Galla: There’s no doubt that our older tween and teen audience are plugged in on their phones. They get their news on J-14.com and follow all their favorite stars on social media—they are the most clued in audience we’ve ever had. It’s impressive, but I find the digital age to be incredibly helpful to me—and the team—to connect with our audience in ways we were never able to before. In a matter of seconds, I can get instant poll results on a poster, see what my readers are wearing to school that day (thanks to Instagram), see who they’re tweeting about and growing more interested in, and all in all, have this vital pipeline into what they’re thinking and doing at any moment. I love corresponding with our readers on social media and email—it’s a sense of a community.
So I don’t see this digital age as only a challenge; I see it as an opportunity to use different outlets to really connect with my readers, who always are at the forefront of my mind.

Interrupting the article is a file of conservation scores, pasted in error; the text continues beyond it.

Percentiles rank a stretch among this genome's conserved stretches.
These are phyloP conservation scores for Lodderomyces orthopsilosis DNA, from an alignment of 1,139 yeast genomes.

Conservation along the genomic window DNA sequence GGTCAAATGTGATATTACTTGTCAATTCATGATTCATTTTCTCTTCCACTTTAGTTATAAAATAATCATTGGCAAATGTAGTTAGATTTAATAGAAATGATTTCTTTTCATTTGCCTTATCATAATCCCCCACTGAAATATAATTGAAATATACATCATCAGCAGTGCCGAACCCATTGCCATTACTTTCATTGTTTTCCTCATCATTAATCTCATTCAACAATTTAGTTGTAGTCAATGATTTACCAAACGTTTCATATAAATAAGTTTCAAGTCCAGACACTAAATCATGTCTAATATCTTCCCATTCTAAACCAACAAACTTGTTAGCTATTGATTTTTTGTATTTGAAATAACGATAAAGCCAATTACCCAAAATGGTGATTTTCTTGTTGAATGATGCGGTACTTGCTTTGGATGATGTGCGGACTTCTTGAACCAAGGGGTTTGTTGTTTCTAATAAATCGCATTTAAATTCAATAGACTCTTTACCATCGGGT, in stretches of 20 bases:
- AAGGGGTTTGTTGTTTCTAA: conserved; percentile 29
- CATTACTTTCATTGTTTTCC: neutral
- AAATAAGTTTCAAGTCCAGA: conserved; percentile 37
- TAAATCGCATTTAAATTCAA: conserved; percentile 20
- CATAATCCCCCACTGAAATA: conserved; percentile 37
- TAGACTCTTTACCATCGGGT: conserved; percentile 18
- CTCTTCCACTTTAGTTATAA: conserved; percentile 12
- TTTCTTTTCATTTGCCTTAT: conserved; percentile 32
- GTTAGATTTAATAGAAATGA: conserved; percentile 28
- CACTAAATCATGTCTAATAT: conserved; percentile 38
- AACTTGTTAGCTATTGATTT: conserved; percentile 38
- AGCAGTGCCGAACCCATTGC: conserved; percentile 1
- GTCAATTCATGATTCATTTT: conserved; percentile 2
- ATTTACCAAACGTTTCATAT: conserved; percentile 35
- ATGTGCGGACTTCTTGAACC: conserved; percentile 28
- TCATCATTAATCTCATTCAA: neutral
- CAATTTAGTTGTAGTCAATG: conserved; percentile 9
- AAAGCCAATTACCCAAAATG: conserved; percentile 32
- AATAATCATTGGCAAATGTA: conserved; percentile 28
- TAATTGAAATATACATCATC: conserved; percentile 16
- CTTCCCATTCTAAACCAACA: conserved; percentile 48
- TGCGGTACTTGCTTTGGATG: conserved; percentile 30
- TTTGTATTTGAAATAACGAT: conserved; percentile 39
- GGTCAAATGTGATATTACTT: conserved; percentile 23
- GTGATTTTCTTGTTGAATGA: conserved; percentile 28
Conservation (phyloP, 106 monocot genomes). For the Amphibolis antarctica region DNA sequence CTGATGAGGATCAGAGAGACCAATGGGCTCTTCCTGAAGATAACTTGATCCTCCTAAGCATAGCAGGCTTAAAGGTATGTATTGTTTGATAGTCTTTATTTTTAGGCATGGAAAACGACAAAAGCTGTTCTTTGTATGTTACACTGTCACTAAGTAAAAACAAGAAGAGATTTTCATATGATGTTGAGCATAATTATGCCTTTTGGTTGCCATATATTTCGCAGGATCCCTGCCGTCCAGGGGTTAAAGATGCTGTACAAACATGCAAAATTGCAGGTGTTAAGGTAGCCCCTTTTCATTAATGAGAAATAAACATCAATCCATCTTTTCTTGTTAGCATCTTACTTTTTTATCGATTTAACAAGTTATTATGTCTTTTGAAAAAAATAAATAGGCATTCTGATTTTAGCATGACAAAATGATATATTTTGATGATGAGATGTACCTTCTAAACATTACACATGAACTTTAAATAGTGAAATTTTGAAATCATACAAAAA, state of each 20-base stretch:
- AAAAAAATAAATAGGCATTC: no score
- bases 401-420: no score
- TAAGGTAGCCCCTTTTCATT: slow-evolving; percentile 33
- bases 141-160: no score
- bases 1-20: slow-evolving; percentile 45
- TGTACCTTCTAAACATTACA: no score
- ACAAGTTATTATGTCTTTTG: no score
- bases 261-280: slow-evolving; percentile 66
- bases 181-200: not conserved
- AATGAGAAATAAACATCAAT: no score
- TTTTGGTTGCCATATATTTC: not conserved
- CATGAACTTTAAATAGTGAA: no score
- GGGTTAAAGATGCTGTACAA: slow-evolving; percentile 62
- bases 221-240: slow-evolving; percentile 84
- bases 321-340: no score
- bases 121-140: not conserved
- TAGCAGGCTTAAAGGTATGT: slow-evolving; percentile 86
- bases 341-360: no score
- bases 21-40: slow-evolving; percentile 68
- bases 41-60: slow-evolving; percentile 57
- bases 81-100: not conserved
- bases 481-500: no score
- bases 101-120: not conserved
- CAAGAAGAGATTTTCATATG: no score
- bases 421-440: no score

min: How have your readers changed in recent years?
Galla: I touched on this earlier, but we are definitely seeing our audience be completely in-the-know when it comes to celebrities. Thanks to social media, they’re able to see celebrity photos and entertainment news a lot faster than it was 10 or even five years ago. For this reason, we have to be really on the pulse with what we do, coming up with new and creative ways to present celebrity news in an entertainment-centered title like J-14.
And I think for Girls’ World, we’re seeing a lot of readers who are passionate about the world around them and what they can do to make it a better place. Whether it’s the current political atmosphere or just a feeling of girl power in general, our readers are really responding to empowering and meaningful content—and that’s really inspiring to see.
min: Conversely, what has remained a constant?
Galla: Teen and tween girls have always been savvy. They don’t like to be tricked and they’ll turn away from a magazine that tries to talk down to them. That’s why I’ve always seen a magazine like J-14 as the cool, big sister to readers—not the annoying know-it-all sister.